CYBERSECURITY NEWS V. 26.06 – Oracle`s huge mistake, new Trojan for Mac, ransomware slavery
More than just ransomware
A recent leak on the Maze Ransomware website reveals that its operators stay in the networks of their victims to steal files. This means that no one can feel safe enough even after paying a ransom. A full infrastructure audit should be conducted to make sure that the systems are secure. Ransomware operators use complex methods and tools and internal security teams should turn to cybersecurity service providers and security professionals for ransomware protection and forensics.
Ransomware operators always try to get the most from every victim, so we have to expect that they can not only encrypt data but also compromise the company’s network and leave backdoors for future use.
What to do if your company was hit by a ransomware attack? You must prepare for financial losses (both big and small) and realize that most recommendations that are usually given in such situations, like shutting down the network and all computers using it, are very hard to implement.
Even if your company has been safe from ransomware attacks, you have to understand that security software (like AV, firewall, SIEM, UEBA) is not enough. Cybersecurity processes in your company should be implemented gradually and consistently on every level, from network architecture and software security to personnel training.
Patches and updates
Adobe Security patches
Adobe has released a new set of 19 patches for both Windows and macOS versions of Adobe Audition, Adobe Premiere Rush and Pro, Adobe Illustrator 2020, Adobe After Effects, and Adobe Campaign Classic. Most of the fixed vulnerabilities are critical, including arbitrary code execution.
Netgear forced to patch 0-day vulnerability ASAP
A software vulnerability that allows hackers to bypass router authentication was reported to Netgear in January. However, the company failed to patch it. The vulnerability is present in firmware dating back 2007 and affects more than 70 devices. The researchers published their findings to raise awareness about the security of consumer network devices.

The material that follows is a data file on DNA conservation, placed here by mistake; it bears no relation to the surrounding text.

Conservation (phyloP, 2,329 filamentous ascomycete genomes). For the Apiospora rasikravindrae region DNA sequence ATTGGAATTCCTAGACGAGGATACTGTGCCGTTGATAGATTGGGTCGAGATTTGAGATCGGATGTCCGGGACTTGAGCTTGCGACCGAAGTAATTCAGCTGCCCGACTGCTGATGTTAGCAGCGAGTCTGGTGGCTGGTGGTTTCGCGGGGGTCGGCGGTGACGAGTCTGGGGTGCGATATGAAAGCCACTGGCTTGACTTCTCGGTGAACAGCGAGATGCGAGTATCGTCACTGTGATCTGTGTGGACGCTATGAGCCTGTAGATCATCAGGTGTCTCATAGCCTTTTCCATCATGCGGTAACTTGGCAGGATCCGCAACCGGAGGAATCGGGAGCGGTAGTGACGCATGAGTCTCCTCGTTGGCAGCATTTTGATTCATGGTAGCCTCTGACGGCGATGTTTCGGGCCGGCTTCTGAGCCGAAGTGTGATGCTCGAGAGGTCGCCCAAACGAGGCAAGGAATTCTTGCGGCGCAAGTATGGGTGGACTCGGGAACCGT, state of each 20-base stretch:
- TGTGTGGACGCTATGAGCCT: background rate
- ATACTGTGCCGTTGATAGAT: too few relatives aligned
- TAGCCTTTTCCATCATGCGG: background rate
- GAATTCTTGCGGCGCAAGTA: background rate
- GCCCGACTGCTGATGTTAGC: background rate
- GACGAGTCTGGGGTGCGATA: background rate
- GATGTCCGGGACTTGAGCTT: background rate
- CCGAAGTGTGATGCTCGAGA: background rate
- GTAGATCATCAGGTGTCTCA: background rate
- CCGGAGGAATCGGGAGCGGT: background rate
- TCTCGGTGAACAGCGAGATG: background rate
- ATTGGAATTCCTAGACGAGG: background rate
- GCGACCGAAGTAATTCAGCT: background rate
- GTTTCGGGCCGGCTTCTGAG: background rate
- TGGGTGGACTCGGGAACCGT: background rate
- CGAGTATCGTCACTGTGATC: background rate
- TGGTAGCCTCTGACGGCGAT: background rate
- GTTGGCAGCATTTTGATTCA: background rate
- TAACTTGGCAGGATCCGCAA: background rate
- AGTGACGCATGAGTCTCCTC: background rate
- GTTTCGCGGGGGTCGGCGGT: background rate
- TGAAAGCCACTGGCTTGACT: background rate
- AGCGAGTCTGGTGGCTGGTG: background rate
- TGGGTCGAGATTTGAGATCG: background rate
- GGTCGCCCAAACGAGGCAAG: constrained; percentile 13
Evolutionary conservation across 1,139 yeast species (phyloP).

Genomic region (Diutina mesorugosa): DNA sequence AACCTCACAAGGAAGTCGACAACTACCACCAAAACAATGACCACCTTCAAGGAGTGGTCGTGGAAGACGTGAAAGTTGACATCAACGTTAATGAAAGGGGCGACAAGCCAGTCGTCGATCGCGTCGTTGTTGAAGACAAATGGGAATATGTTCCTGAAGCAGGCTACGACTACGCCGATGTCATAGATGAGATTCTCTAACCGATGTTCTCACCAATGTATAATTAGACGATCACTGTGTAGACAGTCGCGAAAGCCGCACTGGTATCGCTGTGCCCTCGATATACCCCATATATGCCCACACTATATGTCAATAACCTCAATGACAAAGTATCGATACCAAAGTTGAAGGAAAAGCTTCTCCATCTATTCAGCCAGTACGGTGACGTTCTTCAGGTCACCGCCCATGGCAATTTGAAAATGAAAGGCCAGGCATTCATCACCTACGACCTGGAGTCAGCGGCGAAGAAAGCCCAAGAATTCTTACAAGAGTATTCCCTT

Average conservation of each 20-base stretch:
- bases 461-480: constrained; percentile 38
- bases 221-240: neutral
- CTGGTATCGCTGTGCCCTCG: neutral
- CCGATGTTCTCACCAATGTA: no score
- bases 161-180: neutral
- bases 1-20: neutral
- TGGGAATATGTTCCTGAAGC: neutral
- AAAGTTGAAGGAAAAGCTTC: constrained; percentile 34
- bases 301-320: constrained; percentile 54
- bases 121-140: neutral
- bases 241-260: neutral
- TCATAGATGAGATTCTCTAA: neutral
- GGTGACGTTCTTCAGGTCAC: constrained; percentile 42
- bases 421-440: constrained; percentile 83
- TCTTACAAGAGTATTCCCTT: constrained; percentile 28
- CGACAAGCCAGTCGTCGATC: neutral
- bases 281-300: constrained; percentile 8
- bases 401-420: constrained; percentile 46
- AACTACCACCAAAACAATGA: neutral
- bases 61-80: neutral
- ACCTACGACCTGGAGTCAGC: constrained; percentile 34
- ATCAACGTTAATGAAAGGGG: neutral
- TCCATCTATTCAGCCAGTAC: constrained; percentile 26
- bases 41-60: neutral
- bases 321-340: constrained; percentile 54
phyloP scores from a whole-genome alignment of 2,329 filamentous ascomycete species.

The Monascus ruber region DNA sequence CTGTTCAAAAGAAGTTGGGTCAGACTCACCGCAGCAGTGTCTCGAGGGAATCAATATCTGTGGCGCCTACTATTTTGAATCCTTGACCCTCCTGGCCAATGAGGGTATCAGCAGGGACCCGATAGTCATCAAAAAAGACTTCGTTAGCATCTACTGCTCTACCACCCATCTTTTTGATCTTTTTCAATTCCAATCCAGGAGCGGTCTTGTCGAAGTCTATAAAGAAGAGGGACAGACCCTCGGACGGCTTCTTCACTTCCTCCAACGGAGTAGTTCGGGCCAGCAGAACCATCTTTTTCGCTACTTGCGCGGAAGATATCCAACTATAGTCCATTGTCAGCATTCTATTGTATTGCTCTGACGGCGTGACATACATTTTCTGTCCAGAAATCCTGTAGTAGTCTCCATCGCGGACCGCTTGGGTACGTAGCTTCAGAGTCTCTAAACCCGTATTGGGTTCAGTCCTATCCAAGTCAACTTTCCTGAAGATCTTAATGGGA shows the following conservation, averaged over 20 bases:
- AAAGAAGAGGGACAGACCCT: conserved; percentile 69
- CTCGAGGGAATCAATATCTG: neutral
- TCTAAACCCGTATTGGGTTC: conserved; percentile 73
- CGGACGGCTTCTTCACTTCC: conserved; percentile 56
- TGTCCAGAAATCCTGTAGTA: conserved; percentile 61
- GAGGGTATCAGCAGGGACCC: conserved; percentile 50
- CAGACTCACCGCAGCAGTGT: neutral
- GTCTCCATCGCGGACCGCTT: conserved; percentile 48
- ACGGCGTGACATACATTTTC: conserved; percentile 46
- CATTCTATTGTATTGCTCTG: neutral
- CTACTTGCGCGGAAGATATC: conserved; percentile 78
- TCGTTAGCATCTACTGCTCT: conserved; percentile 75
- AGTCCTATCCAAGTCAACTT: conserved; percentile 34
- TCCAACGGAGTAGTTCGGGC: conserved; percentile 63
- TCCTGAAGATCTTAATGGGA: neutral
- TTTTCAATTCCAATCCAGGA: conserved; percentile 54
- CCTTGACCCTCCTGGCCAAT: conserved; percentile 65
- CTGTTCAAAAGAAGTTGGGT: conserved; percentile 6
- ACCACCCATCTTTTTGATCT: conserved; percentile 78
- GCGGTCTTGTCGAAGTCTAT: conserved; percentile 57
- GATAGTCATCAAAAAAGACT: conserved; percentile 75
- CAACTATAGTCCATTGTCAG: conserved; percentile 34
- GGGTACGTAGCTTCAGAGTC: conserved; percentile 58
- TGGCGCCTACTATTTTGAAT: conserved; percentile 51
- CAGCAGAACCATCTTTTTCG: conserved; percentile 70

Zoom security news
Zoom has finally introduced end-to-end encryption available to all users. The new E2E design is available on GitHub. It is delivered as an add-on and requires phone number verification. E2EE will remain optional since it can limit some functionality. The early beta tests will start in July.
Cyber threats, vulnerabilities, and breaches
Avon has suffered from a cyberattack, which rendered its back-end systems offline. As a result, the company’s reps could not place online orders. The company claims that no credit card details were stolen during the accident. Cybersecurity specialists remind of the necessary backups that must be kept separate from the main systems and cybersecurity services.
Сhrome Store removes spying extensions
Official Google Chrome Web Store has removed more than 70 malicious add-ons after warnings from security researchers. The add-ons were found to be spying on users and stealing their browsing history as well as other data. Google promised to improve internal security analysis but refused to give any information about potential damage and explain why they couldn’t detect malicious extensions on their own. Although they mostly threatened individual users, security analysis shows that corporate networks could also be at risk if no security services are enabled.
One more Office 365 phishing campaign
A recent cybersecurity blog post covered a new fishing campaign that uses Office 365 to lure users to malicious websites. To avoid detection, the threat actors abused an Adobe Campaign redirection mechanism and used the Samsung domain. Adobe has taken all necessary actions to prevent such attacks in the future. It is recommended to perform complex security audits and pentests to ensure security in addition to the implemented automated security solutions.
Oracle BlueKai exposed billions of records
One of the servers of BlueKai, an Oracle division that tracks users around through cookies, was left unprotected. A huge database with tracking data was not even protected by a password. Some of the data could be rather sensible: it contains personal information like names, home addresses, email addresses, and browsing history. Oracle promised to take steps “to avoid a reoccurrence of this issue” but gave no additional information. Forbes has already named this case “one of the largest cybersecurity mistakes of 2020”.
Mac malware from Google Search results
A new Trojan affecting Mac users was discovered. Disguised as Flash Player, it is designed to bypass macOS Catalina security measures. Users are lured into installing an outdated version of the player and get the malware instead. Moreover, it is spread through Google search results by redirections to fake pages. The only advice for Mac users is to verify the source of downloaded files and install software from trusted vendors only.